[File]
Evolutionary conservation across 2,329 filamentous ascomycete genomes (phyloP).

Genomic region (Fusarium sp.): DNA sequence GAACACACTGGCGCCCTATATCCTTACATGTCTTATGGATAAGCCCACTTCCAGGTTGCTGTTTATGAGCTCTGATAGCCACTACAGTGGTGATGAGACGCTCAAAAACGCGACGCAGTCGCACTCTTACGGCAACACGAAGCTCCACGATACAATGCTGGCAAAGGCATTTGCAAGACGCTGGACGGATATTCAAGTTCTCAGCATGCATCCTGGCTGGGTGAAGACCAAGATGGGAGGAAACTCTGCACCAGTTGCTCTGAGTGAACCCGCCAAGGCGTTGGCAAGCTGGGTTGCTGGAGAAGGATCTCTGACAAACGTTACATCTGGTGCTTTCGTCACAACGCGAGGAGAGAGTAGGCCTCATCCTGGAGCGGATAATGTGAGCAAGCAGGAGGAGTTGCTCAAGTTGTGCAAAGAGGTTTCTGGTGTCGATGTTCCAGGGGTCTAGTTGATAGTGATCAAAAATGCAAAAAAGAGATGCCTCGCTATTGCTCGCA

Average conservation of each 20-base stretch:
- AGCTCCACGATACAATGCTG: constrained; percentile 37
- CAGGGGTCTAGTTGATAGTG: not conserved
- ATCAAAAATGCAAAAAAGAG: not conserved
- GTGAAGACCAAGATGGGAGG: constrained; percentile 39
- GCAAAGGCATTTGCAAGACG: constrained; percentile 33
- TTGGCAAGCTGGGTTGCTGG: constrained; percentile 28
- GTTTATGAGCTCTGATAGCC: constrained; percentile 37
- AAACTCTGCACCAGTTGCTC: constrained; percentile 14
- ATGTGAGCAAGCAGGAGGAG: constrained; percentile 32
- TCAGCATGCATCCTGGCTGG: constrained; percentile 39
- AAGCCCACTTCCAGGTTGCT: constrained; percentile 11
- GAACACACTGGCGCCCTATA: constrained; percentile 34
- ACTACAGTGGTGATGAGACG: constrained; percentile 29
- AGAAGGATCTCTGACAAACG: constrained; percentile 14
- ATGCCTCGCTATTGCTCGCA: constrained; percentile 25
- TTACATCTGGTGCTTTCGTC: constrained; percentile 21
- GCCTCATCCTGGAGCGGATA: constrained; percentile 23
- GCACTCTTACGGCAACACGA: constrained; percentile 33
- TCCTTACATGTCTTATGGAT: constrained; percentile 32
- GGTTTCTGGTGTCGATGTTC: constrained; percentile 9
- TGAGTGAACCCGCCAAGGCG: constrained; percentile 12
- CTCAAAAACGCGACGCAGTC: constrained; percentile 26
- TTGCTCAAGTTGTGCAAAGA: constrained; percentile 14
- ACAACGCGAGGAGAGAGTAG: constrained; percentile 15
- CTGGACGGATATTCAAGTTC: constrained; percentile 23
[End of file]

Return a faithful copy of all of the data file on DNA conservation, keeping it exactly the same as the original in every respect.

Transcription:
Evolutionary conservation across 2,329 filamentous ascomycete genomes (phyloP).

Genomic region (Fusarium sp.): DNA sequence GAACACACTGGCGCCCTATATCCTTACATGTCTTATGGATAAGCCCACTTCCAGGTTGCTGTTTATGAGCTCTGATAGCCACTACAGTGGTGATGAGACGCTCAAAAACGCGACGCAGTCGCACTCTTACGGCAACACGAAGCTCCACGATACAATGCTGGCAAAGGCATTTGCAAGACGCTGGACGGATATTCAAGTTCTCAGCATGCATCCTGGCTGGGTGAAGACCAAGATGGGAGGAAACTCTGCACCAGTTGCTCTGAGTGAACCCGCCAAGGCGTTGGCAAGCTGGGTTGCTGGAGAAGGATCTCTGACAAACGTTACATCTGGTGCTTTCGTCACAACGCGAGGAGAGAGTAGGCCTCATCCTGGAGCGGATAATGTGAGCAAGCAGGAGGAGTTGCTCAAGTTGTGCAAAGAGGTTTCTGGTGTCGATGTTCCAGGGGTCTAGTTGATAGTGATCAAAAATGCAAAAAAGAGATGCCTCGCTATTGCTCGCA

Average conservation of each 20-base stretch:
- AGCTCCACGATACAATGCTG: constrained; percentile 37
- CAGGGGTCTAGTTGATAGTG: not conserved
- ATCAAAAATGCAAAAAAGAG: not conserved
- GTGAAGACCAAGATGGGAGG: constrained; percentile 39
- GCAAAGGCATTTGCAAGACG: constrained; percentile 33
- TTGGCAAGCTGGGTTGCTGG: constrained; percentile 28
- GTTTATGAGCTCTGATAGCC: constrained; percentile 37
- AAACTCTGCACCAGTTGCTC: constrained; percentile 14
- ATGTGAGCAAGCAGGAGGAG: constrained; percentile 32
- TCAGCATGCATCCTGGCTGG: constrained; percentile 39
- AAGCCCACTTCCAGGTTGCT: constrained; percentile 11
- GAACACACTGGCGCCCTATA: constrained; percentile 34
- ACTACAGTGGTGATGAGACG: constrained; percentile 29
- AGAAGGATCTCTGACAAACG: constrained; percentile 14
- ATGCCTCGCTATTGCTCGCA: constrained; percentile 25
- TTACATCTGGTGCTTTCGTC: constrained; percentile 21
- GCCTCATCCTGGAGCGGATA: constrained; percentile 23
- GCACTCTTACGGCAACACGA: constrained; percentile 33
- TCCTTACATGTCTTATGGAT: constrained; percentile 32
- GGTTTCTGGTGTCGATGTTC: constrained; percentile 9
- TGAGTGAACCCGCCAAGGCG: constrained; percentile 12
- CTCAAAAACGCGACGCAGTC: constrained; percentile 26
- TTGCTCAAGTTGTGCAAAGA: constrained; percentile 14
- ACAACGCGAGGAGAGAGTAG: constrained; percentile 15
- CTGGACGGATATTCAAGTTC: constrained; percentile 23